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Let $X$ be a connected topological space. Then it can be locally connected. At the other hand, a locally connected topological space can be connected. There is no implication in eather of the cases.

Is there a result (theorem), which makes, under some conditions, the one or the other presumable implication work, and under stronger conditions maybe the equivalence of both ?

Many thanks.

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    $\begingroup$ Thanks. But $(0,1)\cup(1,2)$ is open in $\mathbb{R}$ and locally connected but not connected. $\endgroup$ – user249018 Feb 10 '18 at 15:30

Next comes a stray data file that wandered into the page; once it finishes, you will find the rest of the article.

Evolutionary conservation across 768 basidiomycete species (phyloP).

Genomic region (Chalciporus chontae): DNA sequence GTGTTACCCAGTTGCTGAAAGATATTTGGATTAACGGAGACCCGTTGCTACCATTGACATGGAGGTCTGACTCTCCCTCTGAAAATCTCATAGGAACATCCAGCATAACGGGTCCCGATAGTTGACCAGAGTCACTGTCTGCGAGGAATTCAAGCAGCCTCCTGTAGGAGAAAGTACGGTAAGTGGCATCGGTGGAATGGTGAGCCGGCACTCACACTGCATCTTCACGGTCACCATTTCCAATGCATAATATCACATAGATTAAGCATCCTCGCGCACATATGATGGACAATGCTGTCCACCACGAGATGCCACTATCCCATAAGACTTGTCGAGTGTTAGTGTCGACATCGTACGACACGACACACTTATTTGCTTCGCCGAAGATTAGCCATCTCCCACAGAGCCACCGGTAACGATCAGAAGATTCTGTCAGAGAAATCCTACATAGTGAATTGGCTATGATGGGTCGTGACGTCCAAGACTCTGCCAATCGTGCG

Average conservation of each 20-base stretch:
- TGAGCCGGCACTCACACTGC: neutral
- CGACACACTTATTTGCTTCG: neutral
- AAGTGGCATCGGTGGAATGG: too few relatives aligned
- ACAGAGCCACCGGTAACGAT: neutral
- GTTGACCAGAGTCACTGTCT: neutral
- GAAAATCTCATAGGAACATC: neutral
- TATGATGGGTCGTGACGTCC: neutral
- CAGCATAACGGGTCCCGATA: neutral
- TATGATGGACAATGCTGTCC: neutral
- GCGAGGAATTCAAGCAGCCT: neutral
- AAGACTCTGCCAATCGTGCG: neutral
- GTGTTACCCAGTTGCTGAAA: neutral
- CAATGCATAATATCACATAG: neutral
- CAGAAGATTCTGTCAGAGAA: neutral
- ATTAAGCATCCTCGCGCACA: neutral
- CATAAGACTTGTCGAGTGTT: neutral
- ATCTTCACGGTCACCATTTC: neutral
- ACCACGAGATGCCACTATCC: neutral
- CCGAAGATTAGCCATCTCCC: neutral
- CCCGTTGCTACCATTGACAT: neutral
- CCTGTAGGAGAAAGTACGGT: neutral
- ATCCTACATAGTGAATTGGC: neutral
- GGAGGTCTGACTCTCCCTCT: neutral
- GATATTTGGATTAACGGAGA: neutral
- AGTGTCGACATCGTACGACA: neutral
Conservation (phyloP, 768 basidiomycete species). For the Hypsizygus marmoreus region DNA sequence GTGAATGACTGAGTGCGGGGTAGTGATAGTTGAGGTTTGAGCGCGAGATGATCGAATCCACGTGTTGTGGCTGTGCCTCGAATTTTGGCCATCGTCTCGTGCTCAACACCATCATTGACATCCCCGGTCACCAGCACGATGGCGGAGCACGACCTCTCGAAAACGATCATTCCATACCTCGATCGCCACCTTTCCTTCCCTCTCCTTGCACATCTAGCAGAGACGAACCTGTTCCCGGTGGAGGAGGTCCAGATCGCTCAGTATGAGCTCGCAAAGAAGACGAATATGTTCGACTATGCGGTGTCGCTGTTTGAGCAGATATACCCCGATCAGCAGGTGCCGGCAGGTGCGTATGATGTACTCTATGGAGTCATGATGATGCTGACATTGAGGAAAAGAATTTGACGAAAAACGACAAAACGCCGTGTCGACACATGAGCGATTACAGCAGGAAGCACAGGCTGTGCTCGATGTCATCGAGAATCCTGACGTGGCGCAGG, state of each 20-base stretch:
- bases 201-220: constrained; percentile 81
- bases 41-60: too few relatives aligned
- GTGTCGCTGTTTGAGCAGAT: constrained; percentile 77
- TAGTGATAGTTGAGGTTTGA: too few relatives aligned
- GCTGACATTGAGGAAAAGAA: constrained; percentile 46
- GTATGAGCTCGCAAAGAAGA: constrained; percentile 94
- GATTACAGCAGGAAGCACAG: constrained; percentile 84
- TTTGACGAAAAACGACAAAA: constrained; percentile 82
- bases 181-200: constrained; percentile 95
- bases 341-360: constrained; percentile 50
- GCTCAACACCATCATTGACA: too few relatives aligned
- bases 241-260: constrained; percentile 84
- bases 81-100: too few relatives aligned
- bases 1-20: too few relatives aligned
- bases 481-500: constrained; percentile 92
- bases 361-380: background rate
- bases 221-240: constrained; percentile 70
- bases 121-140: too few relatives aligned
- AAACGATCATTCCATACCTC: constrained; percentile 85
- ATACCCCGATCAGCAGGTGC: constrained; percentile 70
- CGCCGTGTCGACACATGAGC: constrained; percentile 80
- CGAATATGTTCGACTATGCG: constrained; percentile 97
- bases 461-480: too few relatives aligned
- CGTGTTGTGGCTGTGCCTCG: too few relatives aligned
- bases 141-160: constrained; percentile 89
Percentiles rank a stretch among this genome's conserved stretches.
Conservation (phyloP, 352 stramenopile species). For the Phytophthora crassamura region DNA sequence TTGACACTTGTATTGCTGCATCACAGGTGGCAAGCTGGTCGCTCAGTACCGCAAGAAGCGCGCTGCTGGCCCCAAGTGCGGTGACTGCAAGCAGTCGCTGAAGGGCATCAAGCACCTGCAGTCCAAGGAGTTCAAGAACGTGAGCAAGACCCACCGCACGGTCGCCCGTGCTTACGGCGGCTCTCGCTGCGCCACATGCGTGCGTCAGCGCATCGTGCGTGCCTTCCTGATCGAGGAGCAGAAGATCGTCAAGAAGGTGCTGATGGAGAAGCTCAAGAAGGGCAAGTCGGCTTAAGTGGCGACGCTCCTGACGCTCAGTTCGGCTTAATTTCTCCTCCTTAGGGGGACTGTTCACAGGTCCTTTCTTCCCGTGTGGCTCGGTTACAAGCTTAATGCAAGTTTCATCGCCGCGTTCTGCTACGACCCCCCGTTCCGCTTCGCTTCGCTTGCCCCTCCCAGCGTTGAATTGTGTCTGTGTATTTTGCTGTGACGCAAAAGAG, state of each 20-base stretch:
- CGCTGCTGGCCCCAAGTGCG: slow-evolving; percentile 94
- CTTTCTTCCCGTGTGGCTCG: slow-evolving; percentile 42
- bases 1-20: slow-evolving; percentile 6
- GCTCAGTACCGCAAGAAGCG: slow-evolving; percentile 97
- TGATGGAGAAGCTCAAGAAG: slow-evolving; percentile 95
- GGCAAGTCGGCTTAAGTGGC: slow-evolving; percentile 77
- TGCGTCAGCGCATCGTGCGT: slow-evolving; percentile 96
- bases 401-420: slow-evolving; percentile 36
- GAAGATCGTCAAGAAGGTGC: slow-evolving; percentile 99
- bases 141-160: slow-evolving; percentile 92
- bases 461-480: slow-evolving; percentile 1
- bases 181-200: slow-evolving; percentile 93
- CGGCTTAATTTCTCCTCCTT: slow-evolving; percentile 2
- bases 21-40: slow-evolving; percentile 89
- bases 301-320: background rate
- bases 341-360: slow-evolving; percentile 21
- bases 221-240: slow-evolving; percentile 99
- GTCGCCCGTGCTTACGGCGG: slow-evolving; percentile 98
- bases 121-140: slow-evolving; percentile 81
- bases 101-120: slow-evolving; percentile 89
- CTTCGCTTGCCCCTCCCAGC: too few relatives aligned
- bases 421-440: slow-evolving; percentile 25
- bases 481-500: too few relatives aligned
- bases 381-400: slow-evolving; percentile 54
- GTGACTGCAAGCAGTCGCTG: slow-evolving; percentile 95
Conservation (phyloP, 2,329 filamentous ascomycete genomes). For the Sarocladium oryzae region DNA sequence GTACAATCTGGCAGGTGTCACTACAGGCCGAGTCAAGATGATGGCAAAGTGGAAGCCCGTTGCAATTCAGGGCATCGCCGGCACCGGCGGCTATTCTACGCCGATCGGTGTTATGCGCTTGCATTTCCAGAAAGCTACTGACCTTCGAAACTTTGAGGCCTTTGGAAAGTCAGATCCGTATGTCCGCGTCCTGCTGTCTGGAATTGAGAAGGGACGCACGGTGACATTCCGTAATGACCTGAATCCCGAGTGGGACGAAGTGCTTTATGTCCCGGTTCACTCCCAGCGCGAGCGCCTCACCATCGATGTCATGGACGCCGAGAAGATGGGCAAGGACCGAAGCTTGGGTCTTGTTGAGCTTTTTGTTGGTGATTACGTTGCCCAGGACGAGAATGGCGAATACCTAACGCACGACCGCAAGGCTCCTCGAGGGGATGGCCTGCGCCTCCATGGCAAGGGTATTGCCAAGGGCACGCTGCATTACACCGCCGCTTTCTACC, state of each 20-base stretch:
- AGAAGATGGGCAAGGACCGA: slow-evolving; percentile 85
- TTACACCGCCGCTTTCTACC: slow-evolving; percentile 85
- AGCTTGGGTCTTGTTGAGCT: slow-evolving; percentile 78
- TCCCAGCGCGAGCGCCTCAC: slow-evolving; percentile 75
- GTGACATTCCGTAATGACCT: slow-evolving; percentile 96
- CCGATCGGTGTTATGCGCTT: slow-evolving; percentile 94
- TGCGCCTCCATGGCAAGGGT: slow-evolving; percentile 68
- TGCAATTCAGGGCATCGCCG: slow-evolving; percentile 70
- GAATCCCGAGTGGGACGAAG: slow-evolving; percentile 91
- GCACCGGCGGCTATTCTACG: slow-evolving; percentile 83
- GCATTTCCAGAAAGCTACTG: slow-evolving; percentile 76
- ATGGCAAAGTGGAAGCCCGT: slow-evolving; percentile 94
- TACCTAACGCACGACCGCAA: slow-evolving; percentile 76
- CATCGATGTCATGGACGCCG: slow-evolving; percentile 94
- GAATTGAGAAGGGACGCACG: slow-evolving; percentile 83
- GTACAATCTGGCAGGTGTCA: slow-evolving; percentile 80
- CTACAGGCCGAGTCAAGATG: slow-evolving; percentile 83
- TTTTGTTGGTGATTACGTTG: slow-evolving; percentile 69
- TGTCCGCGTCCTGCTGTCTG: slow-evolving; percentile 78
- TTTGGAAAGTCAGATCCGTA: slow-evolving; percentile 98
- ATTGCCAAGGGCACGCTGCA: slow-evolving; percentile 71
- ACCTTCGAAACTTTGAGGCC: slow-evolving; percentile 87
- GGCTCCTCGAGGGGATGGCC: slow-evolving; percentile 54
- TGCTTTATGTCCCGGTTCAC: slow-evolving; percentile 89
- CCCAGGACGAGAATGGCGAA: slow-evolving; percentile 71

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    $\begingroup$ @CheerfulParsnip I think you are mixing up path-connectedness with local connectedness. $\endgroup$ – Aloizio Macedo Feb 10 '18 at 17:06
  • $\begingroup$ Nothing very interesting along these lines, but you can say for instance that for subsets of ${\mathbb R}$, connected implies locally connected. $\endgroup$ – Moishe Kohan Feb 10 '18 at 17:39
  • $\begingroup$ Oops. Deleted my comment. $\endgroup$ – Cheerful Parsnip Feb 10 '18 at 18:37
  • $\begingroup$ @MoisheCohen. But not for subsets of $\Bbb R^2$. $\endgroup$ – DanielWainfleet Feb 10 '18 at 23:19

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